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This article was originally published in the May 2019 issue of Terre Haute Living.
In a world where we are constantly asked to have more things completed, assigned more tasks and given more responsibilities, it seems there is a never-ending amount of chaos circling around us. Being more productive is one of the items we all need to master.
There are a significant amount of skills continuously interwoven and used to maintain and increase how efficiently we get our work done.
One of the least-used skills is understanding how to slow down our days. How do we allow ourselves some breathing room while still seizing the moment to get our tasks completed? How do we prepare for what the future might hold for us?
Recognizing you should find your peace of mind and how to manage your stress is important since we all have dozens of things to get done at work and in our personal lives.
A few tips to help are below.
First, consider the 1-3-5 Rule: This rule is tackling what is big, medium and then small. There are only so many hours in the day; this will assist you in prioritizing what is most important to accomplish and point you in the right direction. Where do you want to focus? What resources do you have access to for your tasks?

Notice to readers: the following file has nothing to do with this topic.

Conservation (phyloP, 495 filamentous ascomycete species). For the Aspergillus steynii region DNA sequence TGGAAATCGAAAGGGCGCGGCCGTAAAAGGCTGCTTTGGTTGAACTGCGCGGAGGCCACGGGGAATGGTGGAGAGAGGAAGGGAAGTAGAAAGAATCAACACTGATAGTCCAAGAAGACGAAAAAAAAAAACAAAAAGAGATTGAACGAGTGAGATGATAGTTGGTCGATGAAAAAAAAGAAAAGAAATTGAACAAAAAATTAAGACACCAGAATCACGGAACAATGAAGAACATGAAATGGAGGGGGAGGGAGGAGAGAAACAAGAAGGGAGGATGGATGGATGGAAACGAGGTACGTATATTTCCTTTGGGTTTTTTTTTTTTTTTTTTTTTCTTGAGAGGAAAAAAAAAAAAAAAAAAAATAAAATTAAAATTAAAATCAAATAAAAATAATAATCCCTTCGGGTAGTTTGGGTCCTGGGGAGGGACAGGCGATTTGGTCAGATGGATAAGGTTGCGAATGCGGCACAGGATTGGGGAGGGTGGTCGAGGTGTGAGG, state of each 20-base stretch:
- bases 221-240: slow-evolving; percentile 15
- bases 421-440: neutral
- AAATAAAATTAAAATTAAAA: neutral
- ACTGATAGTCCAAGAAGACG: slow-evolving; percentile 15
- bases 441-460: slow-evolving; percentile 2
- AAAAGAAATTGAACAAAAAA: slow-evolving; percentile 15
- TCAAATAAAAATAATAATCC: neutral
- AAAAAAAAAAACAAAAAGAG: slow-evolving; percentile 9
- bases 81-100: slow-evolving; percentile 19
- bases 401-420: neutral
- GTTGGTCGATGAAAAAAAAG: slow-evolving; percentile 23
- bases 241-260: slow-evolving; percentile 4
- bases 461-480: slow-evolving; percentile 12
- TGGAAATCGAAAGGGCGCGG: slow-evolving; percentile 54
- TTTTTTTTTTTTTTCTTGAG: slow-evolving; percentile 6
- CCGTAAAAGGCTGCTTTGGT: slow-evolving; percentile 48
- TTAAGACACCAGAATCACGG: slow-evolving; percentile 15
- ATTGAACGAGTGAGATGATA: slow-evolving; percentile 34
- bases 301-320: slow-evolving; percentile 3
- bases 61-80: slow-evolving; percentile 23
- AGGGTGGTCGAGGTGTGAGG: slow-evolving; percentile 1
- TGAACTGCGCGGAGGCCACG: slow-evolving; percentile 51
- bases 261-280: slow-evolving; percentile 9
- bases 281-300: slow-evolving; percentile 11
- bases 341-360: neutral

Second, determine what you want to conquer for your daily and weekly action items. Set up your order or priorities. Look at the list of things you developed and assign a reasonable amount of time for each item and round up as no doubt you will need a buffer occasionally.
And finally, how will you handle interruptions? Interruptions will happen, so make time for them, this will make you less frazzled and also make the person that needs your attention to feel more valuable.
By working on these tips, it will help you slow down your day and increase your focus, thereby increasing productivity.
Heather Strohm is a community development regional educator for the Southwest Region of Purdue University Extension who regularly contributes a Business Cents column for the Terre Haute Living. She can be reached at firstname.lastname@example.org.